First of an occasional series
It’s official: The couch potato has left the keyboard and is back on the bike.
This weekend, after months of threatening to do it, I finally reintroduced myself to Big Lizard.
Big Lizard is a Giant Iguana mountain bike. My reasons for calling it that are fairly obvious, right down to the reptilian green paint job.
For the last couple of years, Big Lizard has been a lonely reptile. Months hunkered down in front of computer writing a blog will do that.
Now, I’m back on the bike and it’s about time. I don’t know which of us said that first, me or the bike.
Probably the bike.
Big Lizard wasn’t state-of-the-art even when it was new, and that was at least three Presidents ago. Old-school toeclips and straps for the pedals. Eighteen gears, period. No fancy twist shifters on the handlebars. No fancy aluminum frames or bladed spokes.
Suspension? That’s what elbows and knees are for.
It’s big and basic and weighs too much, much like its owner. But it’ll go as fast as you push it.
Just not in the garage.
It takes a lot to overcome inertia, even more to overcome inertia mixed with excuses. So what broke the spell?
It started last Friday with a letter from my doctor about my last EKG. When your doctor writes words like “worrisome” on hospital letterhead bearing, you pay attention.
Next day, I’m at a gas station on a long hill with a moderate grade. I look up and see a cyclist going by, then bunches of them.
Then I remembered that this was the day of the 2011 San Diego Century Bicycle Tour.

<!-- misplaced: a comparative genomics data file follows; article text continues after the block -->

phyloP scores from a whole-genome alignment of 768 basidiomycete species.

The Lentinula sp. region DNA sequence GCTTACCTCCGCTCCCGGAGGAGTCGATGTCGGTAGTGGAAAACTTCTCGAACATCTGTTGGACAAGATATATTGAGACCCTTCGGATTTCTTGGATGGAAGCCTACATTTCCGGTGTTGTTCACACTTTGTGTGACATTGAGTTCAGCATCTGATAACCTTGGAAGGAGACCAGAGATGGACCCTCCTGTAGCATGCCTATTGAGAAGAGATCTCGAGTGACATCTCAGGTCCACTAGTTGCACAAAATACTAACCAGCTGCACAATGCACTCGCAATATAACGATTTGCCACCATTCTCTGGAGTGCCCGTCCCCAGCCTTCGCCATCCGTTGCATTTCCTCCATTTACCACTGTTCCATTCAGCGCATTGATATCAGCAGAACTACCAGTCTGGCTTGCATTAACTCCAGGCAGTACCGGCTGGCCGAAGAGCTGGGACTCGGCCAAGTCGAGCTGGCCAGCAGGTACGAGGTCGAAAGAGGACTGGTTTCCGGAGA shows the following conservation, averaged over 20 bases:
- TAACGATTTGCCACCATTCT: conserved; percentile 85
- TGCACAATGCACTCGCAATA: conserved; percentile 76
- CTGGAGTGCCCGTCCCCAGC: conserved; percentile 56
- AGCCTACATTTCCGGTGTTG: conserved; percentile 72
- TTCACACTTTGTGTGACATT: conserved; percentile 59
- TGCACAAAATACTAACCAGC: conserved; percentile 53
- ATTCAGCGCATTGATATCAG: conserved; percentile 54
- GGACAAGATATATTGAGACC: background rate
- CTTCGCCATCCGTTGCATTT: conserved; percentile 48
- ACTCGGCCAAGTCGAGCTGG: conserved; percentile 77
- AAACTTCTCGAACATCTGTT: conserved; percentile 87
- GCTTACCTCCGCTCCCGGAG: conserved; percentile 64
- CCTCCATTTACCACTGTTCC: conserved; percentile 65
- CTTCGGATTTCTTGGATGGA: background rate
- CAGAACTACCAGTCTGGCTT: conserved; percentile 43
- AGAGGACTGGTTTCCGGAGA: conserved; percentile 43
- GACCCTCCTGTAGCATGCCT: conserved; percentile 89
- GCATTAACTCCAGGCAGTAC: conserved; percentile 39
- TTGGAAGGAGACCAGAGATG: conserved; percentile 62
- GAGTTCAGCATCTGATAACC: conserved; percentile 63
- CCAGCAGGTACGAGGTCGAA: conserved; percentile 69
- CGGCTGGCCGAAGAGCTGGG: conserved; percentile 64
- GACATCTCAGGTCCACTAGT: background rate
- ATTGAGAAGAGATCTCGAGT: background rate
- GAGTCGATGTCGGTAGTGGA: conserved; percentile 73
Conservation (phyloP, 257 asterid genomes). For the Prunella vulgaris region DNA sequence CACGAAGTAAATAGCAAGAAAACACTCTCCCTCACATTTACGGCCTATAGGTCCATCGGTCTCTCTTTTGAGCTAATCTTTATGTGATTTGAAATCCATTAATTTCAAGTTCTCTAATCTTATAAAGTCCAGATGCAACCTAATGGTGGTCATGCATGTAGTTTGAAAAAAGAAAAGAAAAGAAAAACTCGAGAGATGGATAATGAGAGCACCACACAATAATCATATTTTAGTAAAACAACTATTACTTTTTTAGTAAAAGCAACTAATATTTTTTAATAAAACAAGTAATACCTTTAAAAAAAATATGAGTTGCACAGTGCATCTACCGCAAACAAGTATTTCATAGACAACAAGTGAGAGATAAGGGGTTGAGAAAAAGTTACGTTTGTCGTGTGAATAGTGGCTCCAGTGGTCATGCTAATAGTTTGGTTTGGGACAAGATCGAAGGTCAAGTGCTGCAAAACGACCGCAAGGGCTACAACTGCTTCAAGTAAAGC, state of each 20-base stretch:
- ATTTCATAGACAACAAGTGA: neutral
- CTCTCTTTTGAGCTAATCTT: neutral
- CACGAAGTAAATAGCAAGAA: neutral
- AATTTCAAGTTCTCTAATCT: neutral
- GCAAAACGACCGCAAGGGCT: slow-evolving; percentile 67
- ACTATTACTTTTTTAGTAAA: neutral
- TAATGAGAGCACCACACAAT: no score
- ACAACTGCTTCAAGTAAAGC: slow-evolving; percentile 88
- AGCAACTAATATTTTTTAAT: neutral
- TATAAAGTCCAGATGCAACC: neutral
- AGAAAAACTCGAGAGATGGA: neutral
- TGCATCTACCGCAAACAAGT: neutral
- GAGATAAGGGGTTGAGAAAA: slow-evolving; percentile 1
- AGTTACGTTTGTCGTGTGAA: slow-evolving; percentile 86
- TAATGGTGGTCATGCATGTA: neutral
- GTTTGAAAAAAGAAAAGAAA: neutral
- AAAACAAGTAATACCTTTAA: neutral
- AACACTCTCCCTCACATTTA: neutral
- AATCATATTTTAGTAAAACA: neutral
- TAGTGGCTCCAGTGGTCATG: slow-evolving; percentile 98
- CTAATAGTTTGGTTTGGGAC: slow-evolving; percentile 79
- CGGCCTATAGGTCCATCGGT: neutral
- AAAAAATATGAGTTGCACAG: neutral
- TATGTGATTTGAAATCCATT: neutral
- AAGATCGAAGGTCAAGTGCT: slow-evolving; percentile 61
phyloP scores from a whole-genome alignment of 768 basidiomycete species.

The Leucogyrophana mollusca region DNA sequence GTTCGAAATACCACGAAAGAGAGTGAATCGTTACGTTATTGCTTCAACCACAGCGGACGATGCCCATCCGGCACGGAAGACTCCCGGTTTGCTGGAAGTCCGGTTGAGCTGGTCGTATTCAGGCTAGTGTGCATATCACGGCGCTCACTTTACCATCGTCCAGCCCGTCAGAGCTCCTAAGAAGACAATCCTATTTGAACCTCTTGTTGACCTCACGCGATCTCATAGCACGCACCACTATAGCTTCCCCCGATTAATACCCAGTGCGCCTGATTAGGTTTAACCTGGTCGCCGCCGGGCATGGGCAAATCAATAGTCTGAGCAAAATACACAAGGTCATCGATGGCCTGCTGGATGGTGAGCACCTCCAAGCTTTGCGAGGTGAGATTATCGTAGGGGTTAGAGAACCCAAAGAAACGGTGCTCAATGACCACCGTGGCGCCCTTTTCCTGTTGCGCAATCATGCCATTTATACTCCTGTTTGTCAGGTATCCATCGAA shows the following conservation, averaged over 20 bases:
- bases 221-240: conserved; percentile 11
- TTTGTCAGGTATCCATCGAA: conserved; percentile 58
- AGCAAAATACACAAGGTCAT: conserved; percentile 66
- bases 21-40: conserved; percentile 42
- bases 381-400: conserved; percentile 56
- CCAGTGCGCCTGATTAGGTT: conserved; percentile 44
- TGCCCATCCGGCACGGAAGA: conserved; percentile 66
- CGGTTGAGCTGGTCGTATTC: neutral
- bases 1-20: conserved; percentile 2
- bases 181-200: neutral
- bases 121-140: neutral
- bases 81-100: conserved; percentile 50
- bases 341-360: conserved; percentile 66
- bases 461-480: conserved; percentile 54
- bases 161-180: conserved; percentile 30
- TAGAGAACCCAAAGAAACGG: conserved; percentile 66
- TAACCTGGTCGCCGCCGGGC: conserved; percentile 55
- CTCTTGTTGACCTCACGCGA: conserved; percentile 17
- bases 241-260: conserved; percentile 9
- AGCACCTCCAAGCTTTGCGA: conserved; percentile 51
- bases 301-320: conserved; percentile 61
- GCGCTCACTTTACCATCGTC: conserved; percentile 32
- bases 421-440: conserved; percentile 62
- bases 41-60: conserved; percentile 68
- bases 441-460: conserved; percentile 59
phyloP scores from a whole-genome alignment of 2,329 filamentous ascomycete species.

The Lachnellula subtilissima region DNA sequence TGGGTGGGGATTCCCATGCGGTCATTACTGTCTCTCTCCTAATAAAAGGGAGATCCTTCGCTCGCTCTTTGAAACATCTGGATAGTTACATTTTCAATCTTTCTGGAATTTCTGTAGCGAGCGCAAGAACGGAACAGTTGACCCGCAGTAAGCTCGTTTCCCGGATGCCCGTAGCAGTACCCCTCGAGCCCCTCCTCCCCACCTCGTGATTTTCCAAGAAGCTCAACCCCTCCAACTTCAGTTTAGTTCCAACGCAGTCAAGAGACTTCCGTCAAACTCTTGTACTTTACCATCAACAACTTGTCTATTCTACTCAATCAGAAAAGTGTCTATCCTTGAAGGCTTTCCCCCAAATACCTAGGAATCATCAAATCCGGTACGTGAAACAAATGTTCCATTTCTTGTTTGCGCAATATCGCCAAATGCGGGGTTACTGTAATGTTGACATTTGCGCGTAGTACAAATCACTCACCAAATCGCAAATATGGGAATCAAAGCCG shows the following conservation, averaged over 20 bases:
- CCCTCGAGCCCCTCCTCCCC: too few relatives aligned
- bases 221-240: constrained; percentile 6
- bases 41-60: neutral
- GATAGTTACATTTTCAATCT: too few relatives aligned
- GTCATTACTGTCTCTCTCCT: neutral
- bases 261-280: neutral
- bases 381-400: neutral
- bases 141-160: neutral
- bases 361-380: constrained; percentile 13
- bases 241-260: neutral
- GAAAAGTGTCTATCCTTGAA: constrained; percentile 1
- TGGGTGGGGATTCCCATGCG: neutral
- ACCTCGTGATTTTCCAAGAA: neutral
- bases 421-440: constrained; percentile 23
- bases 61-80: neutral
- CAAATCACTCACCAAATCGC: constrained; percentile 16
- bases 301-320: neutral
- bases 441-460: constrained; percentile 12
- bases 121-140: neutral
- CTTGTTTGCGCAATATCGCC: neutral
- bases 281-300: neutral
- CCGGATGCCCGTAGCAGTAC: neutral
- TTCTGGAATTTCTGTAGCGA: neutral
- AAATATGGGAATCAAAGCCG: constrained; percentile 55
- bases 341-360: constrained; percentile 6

A “century” is a bike ride of 100 miles. Hard-core road riders do it in eight hours or less. The rest of us just hope to finish the course without medical intervention.
I tried a century once, through the rolling hills of coastal Orange County. I made a lot of tactical mistakes that day. I should’ve paced myself, drunk more water, eaten more bananas to keep my potassium up. I didn’t do any of that.
Even so, I sailed through the first half of the course, flew through it.
I paid for it on the second half. I blew up on the course.
Have you ever had leg cramps so bad that you couldn’t bend your knees, at all? Twice along the way, passing motorists stopped; they thought I’d crashed and broken a leg. I had to shortcut the course by eight miles, all of which were climbs, just to survive.
I was the last of 7,000 riders to finish.
You don’t get anything for 7,000th place. There’s nobody left to give you anything. They’ve all gone home.
Many years later, there I am, watching cyclists struggling up a hill on a century ride.
The way I see it, I still owe myself eight miles.
So on Sunday, Big Lizard and I started getting reacquainted. I spent the afternoon in a parking lot, trying to revive low-speed bike handling skills that were so rusty, they creaked.
Or was that my knees?
We followed up yesterday with a return to my old training course, the five-mile loop around Miramar Reservoir.
It’s a great place to train because it gives you a little of almost everything. Short, gradual climbs. Short, fast descents with hairpin turns at the bottom. Headwinds, tailwinds, crosswinds. Not to mention joggers, rollerbladers and the occasional fisherman’s car.
It felt like a reunion. Big Lizard with its museum-piece drivetrain and rusting quick-release levers. Me in my decidedly non-stylish sweatclothes and the Renault headband with so little elastic left that it threatened to slide down over my nose.
Big Lizard had trouble at times deciding which gear to stay in, and the brakes screamed as if they were undergoing an enhanced interrogation at Guantanamo Bay.
As for me, my knees and ankles, which should’ve been tucked in tight to the frame, nice and aerodynamic, were all over the place, and my pedal cadence might remind one of an arthritic ground squirrel on meth.
Still, we made it.
If anything, Big Lizard was back in rhythm before I was. I don’t know if bicycles are supposed to have muscle memory, but I think this one does.
I intend to complete my own century ride in 2012 — and that’s just for starters. I intend for this bike to start seeing the world.
Along with its owner.
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